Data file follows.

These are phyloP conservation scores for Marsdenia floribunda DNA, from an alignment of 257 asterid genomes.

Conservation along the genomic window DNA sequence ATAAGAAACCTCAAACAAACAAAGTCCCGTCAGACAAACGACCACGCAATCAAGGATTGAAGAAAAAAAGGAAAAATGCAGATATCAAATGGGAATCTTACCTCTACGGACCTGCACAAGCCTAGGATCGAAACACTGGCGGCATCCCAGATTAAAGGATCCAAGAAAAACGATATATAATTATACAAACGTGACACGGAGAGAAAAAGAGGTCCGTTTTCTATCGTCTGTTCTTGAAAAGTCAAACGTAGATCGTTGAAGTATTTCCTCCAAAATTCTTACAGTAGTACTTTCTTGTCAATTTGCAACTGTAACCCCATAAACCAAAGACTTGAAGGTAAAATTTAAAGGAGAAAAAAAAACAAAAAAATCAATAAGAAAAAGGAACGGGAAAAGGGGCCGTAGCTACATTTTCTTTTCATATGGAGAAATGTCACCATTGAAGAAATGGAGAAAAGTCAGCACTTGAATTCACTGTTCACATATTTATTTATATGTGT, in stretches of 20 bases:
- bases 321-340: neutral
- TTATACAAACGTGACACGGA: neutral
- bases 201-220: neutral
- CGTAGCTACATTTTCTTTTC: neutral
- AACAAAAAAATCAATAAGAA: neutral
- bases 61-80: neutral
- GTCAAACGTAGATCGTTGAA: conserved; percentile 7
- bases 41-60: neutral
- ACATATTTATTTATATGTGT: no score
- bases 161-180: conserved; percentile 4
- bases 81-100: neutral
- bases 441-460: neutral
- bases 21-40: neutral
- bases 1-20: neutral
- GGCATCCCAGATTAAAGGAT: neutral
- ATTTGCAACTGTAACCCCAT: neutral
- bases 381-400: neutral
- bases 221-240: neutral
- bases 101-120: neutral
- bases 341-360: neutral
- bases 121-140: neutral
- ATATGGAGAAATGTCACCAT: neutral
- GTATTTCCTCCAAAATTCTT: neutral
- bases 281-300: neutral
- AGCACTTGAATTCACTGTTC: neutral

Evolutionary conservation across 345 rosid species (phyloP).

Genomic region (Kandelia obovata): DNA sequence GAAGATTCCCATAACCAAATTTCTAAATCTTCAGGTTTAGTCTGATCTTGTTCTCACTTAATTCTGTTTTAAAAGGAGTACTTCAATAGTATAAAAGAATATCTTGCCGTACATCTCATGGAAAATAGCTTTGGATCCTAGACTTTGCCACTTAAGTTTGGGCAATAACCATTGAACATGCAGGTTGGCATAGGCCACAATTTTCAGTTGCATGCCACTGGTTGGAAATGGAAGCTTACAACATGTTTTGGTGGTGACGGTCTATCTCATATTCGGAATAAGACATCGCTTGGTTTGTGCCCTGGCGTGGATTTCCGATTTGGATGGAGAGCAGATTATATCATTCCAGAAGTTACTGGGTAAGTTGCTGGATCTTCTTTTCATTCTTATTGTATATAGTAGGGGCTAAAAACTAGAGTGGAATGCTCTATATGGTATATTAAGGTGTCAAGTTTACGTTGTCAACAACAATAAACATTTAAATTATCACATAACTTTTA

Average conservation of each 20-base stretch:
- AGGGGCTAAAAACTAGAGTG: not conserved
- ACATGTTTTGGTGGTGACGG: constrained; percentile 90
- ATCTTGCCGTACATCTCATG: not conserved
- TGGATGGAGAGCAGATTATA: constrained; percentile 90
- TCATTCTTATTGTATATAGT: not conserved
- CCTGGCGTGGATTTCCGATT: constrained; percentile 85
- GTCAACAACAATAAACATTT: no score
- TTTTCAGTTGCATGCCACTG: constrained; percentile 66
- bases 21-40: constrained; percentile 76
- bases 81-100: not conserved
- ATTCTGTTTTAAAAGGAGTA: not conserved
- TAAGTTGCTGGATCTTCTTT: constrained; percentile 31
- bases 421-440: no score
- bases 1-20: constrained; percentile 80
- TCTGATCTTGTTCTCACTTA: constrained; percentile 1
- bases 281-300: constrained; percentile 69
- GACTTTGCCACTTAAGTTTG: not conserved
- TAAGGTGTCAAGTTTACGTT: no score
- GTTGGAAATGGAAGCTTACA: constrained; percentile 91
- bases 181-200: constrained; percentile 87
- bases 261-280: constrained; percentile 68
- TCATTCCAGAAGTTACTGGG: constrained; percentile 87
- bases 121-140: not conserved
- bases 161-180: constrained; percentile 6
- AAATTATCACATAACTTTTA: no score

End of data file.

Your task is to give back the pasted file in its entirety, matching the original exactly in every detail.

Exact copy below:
These are phyloP conservation scores for Marsdenia floribunda DNA, from an alignment of 257 asterid genomes.

Conservation along the genomic window DNA sequence ATAAGAAACCTCAAACAAACAAAGTCCCGTCAGACAAACGACCACGCAATCAAGGATTGAAGAAAAAAAGGAAAAATGCAGATATCAAATGGGAATCTTACCTCTACGGACCTGCACAAGCCTAGGATCGAAACACTGGCGGCATCCCAGATTAAAGGATCCAAGAAAAACGATATATAATTATACAAACGTGACACGGAGAGAAAAAGAGGTCCGTTTTCTATCGTCTGTTCTTGAAAAGTCAAACGTAGATCGTTGAAGTATTTCCTCCAAAATTCTTACAGTAGTACTTTCTTGTCAATTTGCAACTGTAACCCCATAAACCAAAGACTTGAAGGTAAAATTTAAAGGAGAAAAAAAAACAAAAAAATCAATAAGAAAAAGGAACGGGAAAAGGGGCCGTAGCTACATTTTCTTTTCATATGGAGAAATGTCACCATTGAAGAAATGGAGAAAAGTCAGCACTTGAATTCACTGTTCACATATTTATTTATATGTGT, in stretches of 20 bases:
- bases 321-340: neutral
- TTATACAAACGTGACACGGA: neutral
- bases 201-220: neutral
- CGTAGCTACATTTTCTTTTC: neutral
- AACAAAAAAATCAATAAGAA: neutral
- bases 61-80: neutral
- GTCAAACGTAGATCGTTGAA: conserved; percentile 7
- bases 41-60: neutral
- ACATATTTATTTATATGTGT: no score
- bases 161-180: conserved; percentile 4
- bases 81-100: neutral
- bases 441-460: neutral
- bases 21-40: neutral
- bases 1-20: neutral
- GGCATCCCAGATTAAAGGAT: neutral
- ATTTGCAACTGTAACCCCAT: neutral
- bases 381-400: neutral
- bases 221-240: neutral
- bases 101-120: neutral
- bases 341-360: neutral
- bases 121-140: neutral
- ATATGGAGAAATGTCACCAT: neutral
- GTATTTCCTCCAAAATTCTT: neutral
- bases 281-300: neutral
- AGCACTTGAATTCACTGTTC: neutral

Evolutionary conservation across 345 rosid species (phyloP).

Genomic region (Kandelia obovata): DNA sequence GAAGATTCCCATAACCAAATTTCTAAATCTTCAGGTTTAGTCTGATCTTGTTCTCACTTAATTCTGTTTTAAAAGGAGTACTTCAATAGTATAAAAGAATATCTTGCCGTACATCTCATGGAAAATAGCTTTGGATCCTAGACTTTGCCACTTAAGTTTGGGCAATAACCATTGAACATGCAGGTTGGCATAGGCCACAATTTTCAGTTGCATGCCACTGGTTGGAAATGGAAGCTTACAACATGTTTTGGTGGTGACGGTCTATCTCATATTCGGAATAAGACATCGCTTGGTTTGTGCCCTGGCGTGGATTTCCGATTTGGATGGAGAGCAGATTATATCATTCCAGAAGTTACTGGGTAAGTTGCTGGATCTTCTTTTCATTCTTATTGTATATAGTAGGGGCTAAAAACTAGAGTGGAATGCTCTATATGGTATATTAAGGTGTCAAGTTTACGTTGTCAACAACAATAAACATTTAAATTATCACATAACTTTTA

Average conservation of each 20-base stretch:
- AGGGGCTAAAAACTAGAGTG: not conserved
- ACATGTTTTGGTGGTGACGG: constrained; percentile 90
- ATCTTGCCGTACATCTCATG: not conserved
- TGGATGGAGAGCAGATTATA: constrained; percentile 90
- TCATTCTTATTGTATATAGT: not conserved
- CCTGGCGTGGATTTCCGATT: constrained; percentile 85
- GTCAACAACAATAAACATTT: no score
- TTTTCAGTTGCATGCCACTG: constrained; percentile 66
- bases 21-40: constrained; percentile 76
- bases 81-100: not conserved
- ATTCTGTTTTAAAAGGAGTA: not conserved
- TAAGTTGCTGGATCTTCTTT: constrained; percentile 31
- bases 421-440: no score
- bases 1-20: constrained; percentile 80
- TCTGATCTTGTTCTCACTTA: constrained; percentile 1
- bases 281-300: constrained; percentile 69
- GACTTTGCCACTTAAGTTTG: not conserved
- TAAGGTGTCAAGTTTACGTT: no score
- GTTGGAAATGGAAGCTTACA: constrained; percentile 91
- bases 181-200: constrained; percentile 87
- bases 261-280: constrained; percentile 68
- TCATTCCAGAAGTTACTGGG: constrained; percentile 87
- bases 121-140: not conserved
- bases 161-180: constrained; percentile 6
- AAATTATCACATAACTTTTA: no score